What are some interesting ways your library is using Facebook?

Summer Reading

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Beneath the Surface Display

This year, I’m planning my first-ever Summer Reading Program. Since taking over teen programming at my library, I’ve been able to host several successful programs. Our Circulation Manager reports that patrons have shown a lot of interest in the program, so I have high hopes. The program will run June 15-August 10 and the theme is Beneath the Surface. Teens will be given BINGO cards to complete – each completed BINGO card equals entry into our weekly and grand prize drawings. Weekly prizes range from pool passes to iTunes gift cards. The grand prize is a Samsung Galaxy Tab!

We kick-off next weekend with a zombie-themed party. There will be food, of course! We’ll play what I’m calling “Corpse Cornhole” – a cornhole game painted to look like a zombie. There’s also going to be a make-up station and photo area where teens can zombify themselves. We have a lot of great programs in the works: a visit from the state paranormal society, a crime scene presentation from a detective, a MuVChat screening, and lots of crafts. Our teens go crazy for crafts.

A local home for teen boys is going to participate and I’m very excited. When I drove the bookmobile, it was one of my favorite stops. The guys were so eager and excited to have access to library materials. I’m really looking forward to working with them again. I tailored a special BINGO card for them because they have limited internet access and would not be able to complete certain tasks on the regular BINGO cards.

I’ve attached the BINGO card below.

Summer Reading BINGO

Pinterest Tools for Librarians

2496232I manage our library system’s Pinterest account and it can be very tricky at times. Days when I’m out of the office, instances when I want to fill a new board without inundating our followers’ dashboards with pins, or times when I want to pin an image from a website like Facebook: these situations can be problematic. So, I’ve been using two FREE tools that help solve these issues: Reachli and PinGraphy.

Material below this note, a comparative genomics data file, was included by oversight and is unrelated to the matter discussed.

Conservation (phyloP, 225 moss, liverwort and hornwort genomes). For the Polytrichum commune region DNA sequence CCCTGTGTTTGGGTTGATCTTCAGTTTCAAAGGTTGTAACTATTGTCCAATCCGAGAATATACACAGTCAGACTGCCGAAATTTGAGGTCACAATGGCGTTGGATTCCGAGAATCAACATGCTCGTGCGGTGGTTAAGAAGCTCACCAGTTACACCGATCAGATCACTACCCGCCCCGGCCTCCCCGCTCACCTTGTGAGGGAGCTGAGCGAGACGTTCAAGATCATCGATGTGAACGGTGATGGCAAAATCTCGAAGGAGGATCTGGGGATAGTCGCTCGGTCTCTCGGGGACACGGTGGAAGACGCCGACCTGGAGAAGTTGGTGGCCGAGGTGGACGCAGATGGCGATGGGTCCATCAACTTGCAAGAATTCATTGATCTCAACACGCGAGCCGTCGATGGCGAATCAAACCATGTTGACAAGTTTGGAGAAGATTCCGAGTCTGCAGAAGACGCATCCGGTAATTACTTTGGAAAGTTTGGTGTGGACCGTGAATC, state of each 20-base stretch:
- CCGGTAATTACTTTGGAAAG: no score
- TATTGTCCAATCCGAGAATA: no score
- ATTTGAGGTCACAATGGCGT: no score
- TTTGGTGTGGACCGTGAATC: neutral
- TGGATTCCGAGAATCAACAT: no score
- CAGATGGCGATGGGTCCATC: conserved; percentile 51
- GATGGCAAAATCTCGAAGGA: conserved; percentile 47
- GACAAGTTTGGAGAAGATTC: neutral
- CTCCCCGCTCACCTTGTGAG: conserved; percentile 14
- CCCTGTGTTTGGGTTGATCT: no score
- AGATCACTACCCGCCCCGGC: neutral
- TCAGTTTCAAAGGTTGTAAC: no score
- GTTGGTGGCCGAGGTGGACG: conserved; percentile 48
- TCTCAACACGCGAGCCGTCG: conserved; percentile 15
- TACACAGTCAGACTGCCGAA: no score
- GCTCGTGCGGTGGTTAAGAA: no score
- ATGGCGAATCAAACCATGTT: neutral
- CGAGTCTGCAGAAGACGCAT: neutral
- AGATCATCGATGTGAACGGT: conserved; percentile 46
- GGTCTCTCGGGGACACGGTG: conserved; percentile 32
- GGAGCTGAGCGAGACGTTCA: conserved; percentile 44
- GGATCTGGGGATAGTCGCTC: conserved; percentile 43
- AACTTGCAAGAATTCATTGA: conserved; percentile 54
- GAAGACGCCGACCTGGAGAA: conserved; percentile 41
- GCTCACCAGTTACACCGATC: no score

Reachli: This website allows you to create campaigns and then track their success. Install the bookmarklet and you’re ready to go. Reachli’s best feature is that it allows you to pin from Facebook (something that you can’t do with your Pinterest account alone). This is great for sharing Facebook events with your followers. Reachli also lets you change the source url while you’re pinning with their bookmarklet. For me, this is particularly handy because I have to open images in our catalog in order to pin them and then edit the pin to change the source url to the actual catalog entry. It can be a looooong process. With Reachli, I can just change it as I’m pinning. Bada bing, bada boom, I’m done! It is a super time-saver!

You can also pay to promote your pins, but I’m too cheap for that.

PinGraphy: This website is AWESOME because it lets you schedule pins! It makes me so happy. You can schedule pins for days when you’re on vacation, for certain times of day to maximize visibility, or pin a bunch of stuff and stretch out the time between pins. It is really annoying when I login to Pinterest and see a ton of pins from one user, like they just took a giant pin dump on my dash. Don’t be that person, use PinGraphy to schedule time inbetween those pins!

Pingraphy also syncs to your Pinterest account so you can view stats and analyze the success of your pins and boards. Love it!

ps. Pinstamatic is great, too! It lets you add a lot of great stuff: text, website snapshots, music, and more. Definitely worth giving a shot.

Update: 6/7/2013 – PinGraphy is no longer a free tool. At the moment, Reachli is working on a pin scheduling feature.

Update: 9/13/2013 – Reachli now has a scheduling feature. It is sweet.